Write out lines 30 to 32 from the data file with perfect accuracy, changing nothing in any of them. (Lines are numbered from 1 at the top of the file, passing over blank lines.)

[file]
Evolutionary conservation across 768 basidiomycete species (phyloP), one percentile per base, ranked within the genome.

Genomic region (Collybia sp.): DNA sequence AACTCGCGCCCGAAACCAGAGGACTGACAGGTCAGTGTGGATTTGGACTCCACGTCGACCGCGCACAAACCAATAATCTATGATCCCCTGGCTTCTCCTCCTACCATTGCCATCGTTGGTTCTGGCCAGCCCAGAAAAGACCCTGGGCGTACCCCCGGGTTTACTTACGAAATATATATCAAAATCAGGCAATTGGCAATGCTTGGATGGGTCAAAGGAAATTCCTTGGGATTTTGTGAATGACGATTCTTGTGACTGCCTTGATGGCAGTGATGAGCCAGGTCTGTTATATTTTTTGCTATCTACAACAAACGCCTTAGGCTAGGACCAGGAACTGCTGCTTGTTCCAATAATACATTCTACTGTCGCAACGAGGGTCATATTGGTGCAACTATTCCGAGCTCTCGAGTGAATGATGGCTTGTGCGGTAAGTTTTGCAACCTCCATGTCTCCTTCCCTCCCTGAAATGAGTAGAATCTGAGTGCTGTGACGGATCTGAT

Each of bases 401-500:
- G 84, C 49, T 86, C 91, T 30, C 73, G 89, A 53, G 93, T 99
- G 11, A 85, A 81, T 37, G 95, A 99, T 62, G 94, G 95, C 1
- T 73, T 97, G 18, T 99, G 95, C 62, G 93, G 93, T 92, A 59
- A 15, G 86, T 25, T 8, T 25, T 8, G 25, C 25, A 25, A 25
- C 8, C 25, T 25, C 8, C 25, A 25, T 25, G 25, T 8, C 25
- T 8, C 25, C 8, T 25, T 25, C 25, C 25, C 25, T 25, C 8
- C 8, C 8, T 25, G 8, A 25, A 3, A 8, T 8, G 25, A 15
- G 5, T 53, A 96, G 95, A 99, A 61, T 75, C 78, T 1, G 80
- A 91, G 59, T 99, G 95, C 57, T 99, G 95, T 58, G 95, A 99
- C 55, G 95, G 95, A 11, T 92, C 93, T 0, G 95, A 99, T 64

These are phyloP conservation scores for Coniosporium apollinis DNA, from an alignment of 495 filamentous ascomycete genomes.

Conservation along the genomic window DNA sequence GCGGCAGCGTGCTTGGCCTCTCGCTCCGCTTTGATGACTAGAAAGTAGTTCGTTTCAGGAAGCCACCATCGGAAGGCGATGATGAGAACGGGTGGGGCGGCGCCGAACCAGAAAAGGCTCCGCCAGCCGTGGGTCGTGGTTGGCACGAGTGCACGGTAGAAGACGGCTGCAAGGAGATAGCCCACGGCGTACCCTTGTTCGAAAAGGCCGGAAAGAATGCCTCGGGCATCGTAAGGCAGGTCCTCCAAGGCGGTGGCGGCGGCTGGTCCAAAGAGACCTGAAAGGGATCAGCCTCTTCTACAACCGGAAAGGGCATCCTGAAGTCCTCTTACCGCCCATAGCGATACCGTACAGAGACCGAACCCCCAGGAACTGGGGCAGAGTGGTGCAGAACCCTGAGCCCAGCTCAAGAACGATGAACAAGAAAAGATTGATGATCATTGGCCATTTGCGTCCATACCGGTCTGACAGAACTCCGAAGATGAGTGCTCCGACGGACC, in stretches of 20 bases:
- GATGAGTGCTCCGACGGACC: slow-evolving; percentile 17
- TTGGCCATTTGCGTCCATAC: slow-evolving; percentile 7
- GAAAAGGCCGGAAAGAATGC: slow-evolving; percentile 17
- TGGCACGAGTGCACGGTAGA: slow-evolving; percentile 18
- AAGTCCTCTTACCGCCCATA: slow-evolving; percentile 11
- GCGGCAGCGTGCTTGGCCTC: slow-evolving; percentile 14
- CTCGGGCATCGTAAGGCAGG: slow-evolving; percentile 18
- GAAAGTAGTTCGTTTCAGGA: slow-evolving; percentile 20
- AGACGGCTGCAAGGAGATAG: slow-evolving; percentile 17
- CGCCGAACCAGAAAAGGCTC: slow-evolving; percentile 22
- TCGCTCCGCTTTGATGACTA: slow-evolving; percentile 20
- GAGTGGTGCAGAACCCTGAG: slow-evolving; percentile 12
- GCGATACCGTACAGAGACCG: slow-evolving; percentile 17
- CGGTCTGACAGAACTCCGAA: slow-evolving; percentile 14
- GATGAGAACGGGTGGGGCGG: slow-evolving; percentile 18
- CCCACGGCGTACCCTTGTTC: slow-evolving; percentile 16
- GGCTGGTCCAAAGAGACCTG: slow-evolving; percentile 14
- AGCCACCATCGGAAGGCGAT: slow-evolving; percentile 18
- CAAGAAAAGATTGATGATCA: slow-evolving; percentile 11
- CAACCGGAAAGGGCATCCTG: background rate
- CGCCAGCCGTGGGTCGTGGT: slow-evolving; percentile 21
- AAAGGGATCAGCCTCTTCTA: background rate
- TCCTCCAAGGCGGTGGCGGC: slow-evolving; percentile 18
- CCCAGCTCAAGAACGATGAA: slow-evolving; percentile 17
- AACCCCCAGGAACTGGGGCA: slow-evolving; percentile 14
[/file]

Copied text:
- GATGAGAACGGGTGGGGCGG: slow-evolving; percentile 18
- CCCACGGCGTACCCTTGTTC: slow-evolving; percentile 16
- GGCTGGTCCAAAGAGACCTG: slow-evolving; percentile 14